MPs’ pay has not increased by 42% since 2010

2 October 2023
What was claimed

MPs’ pay increased by over £2,400 in September and is up 42% since 2010.

Our verdict

The last pay rise MPs received was in April 2023, when their salaries did increase by £2,440. MPs’ salaries have increased by 31.7% since 2010.

A post shared on Facebook claimed that Conservative party MPs received a “£2,400+” pay rise during the week of 19 September, and that meant MPs’ pay has increased by 42% since 2010. 

The post was a screenshot of a post on X (formerly Twitter) by Howard Beckett, a former Assistant General Secretary of the trade union Unite. The post, which has over 5,000 shares, said “Tory MPs got a £2,400+ pay rise this week. A 42% payrise since 2010.”

All MPs receive the same MP salary irrespective of which political party they belong to. 

The salaries of MPs did not increase the week the post was shared in September 2023. It’s true that the most recent pay rise for MPs saw their salaries increase by over £2,400, but this means their pay has increased by 31.7%, not 42%, since 2010

MPs’ pay is £86,584 and has been at this level since April 2023. 

So although true that the pay rise was over £2,400—it increased by £2,440 compared to the year before—this occurred in April 2023, not the week of 19 September 2023 as the initial post by Mr Beckett claimed. 

If the Independent Parliamentary Standards Authority (IPSA), which sets the rate of pay for MPs, decides to give MPs a pay increase, this typically occurs in April at the beginning of the new financial year. MP pay did not increase in September this year.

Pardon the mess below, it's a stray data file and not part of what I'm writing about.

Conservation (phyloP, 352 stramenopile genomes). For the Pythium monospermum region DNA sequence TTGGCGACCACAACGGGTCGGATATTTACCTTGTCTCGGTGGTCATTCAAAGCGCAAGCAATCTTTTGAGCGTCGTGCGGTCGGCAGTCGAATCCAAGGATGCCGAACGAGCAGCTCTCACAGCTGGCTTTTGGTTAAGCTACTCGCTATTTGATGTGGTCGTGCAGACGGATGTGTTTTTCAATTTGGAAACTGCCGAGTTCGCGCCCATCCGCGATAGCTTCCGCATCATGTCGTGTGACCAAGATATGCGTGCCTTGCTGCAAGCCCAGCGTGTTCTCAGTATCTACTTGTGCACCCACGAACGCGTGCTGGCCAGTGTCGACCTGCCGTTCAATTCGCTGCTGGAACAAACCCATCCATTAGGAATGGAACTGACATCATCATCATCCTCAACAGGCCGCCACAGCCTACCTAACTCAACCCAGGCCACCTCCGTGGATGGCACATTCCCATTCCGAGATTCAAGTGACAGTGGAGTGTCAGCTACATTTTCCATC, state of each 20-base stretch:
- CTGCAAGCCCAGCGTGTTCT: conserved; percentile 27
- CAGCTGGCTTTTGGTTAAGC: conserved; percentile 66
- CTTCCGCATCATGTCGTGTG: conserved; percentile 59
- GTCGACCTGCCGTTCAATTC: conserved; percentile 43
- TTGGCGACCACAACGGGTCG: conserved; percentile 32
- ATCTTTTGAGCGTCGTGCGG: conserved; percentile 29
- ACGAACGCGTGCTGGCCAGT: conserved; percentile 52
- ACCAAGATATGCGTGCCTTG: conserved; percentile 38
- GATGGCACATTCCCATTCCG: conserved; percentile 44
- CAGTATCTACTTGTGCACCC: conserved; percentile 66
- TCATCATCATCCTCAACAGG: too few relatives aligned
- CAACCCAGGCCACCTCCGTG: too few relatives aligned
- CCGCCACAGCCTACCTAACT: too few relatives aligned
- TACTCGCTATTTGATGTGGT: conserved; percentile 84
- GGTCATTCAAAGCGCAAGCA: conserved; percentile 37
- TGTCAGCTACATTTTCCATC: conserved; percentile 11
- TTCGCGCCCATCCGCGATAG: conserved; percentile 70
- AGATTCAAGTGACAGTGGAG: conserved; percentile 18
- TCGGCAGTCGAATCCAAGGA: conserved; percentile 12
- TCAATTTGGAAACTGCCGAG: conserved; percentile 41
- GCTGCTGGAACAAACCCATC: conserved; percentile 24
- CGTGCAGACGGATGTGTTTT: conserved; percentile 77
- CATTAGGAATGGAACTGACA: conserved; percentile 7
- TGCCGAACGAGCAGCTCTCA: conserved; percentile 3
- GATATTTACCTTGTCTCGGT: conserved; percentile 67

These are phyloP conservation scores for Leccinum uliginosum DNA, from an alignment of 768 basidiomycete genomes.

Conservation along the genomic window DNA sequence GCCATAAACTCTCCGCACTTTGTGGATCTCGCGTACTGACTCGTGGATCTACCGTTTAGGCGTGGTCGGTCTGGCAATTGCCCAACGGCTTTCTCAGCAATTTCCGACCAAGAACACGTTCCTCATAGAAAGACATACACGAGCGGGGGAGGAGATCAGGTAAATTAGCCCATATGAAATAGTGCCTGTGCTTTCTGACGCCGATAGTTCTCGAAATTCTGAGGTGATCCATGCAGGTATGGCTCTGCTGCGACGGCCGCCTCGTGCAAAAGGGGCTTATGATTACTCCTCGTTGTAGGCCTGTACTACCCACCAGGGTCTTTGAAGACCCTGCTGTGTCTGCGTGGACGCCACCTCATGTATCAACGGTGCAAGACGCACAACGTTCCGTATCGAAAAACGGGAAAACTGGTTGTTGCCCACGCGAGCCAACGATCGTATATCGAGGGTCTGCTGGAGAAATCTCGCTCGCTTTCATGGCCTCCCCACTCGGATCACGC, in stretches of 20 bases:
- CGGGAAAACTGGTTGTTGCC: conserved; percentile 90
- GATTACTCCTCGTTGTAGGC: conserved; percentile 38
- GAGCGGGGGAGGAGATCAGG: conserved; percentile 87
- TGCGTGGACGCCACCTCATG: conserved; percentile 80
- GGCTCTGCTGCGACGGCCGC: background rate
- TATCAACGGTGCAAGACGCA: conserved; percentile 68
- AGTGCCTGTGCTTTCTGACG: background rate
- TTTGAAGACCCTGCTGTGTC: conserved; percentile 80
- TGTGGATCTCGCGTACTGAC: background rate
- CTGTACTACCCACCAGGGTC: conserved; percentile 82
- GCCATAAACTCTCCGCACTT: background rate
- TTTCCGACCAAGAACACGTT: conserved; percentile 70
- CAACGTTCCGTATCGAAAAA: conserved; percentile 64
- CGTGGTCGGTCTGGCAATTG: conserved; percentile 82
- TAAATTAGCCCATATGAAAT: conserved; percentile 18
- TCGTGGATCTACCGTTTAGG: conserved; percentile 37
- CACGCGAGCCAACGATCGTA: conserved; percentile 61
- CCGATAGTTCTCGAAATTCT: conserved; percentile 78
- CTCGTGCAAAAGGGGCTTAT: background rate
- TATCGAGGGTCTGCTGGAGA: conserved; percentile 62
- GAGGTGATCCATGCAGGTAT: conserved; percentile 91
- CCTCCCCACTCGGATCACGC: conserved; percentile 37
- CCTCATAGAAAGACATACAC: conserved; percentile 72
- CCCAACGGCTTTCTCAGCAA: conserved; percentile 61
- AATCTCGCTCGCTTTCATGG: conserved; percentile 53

IPSA is an independent body that decides the salary of MPs and their staff, and their pensions. It also regulates the business costs and expenses MPs can be reimbursed for. Since IPSA was given the responsibility by the Constitutional Reform and Governance Act in 2010, Parliament and the government do not decide what pay MPs receive. 

Since 2015, IPSA has adjusted MPs’ pay at the same rate as the Office for National Statistics determines public sector pay has changed. 

In 2010, pay for MPs was £65,738 a year. It has risen by £20,846 since then to reach its current rate of £86,584—an increase of 31.7%, not 42% as the post claimed.

MPs’ pay has not kept up with inflation. According to the Bank of England’s inflation calculator which uses Consumer Price Index (CPI) data from the Office of National Statistics, £65,738 in 2010 is equivalent to £96,556 in August 2023, around £10,000 less than the annual salary MPs currently receive. 

In order to receive this salary, MPs must be sworn into Parliament and take an oath of allegiance to the crown. MPs who have been suspended from the House lose their pay for as long as their suspension lasts. 

Some MPs will receive more than £86,584 this year for their work in Parliament. The Prime Minister, government ministers, whips and secretaries of state receive a higher salary, which is not set by IPSA. The Speaker of the House and Committee Chairs, as well as the Leader of the Opposition, the Opposition Chief Whip and two other opposition whips, all receive higher salaries than other MPs.

False or misleading claims about politicians have the potential to affect people’s opinions of individuals, parties or how they choose to vote. And it’s essential that all sides use accurate information when talking about pay, so that the public can understand the facts about what people earn. We often see these types of claims spread widely online.

Full Fact has written to Mr Beckett to ask for comment and will update this article if he responds.

Image courtesy of Stevebidmead.

Full Fact fights bad information

Bad information ruins lives. It promotes hate, damages people’s health, and hurts democracy. You deserve better.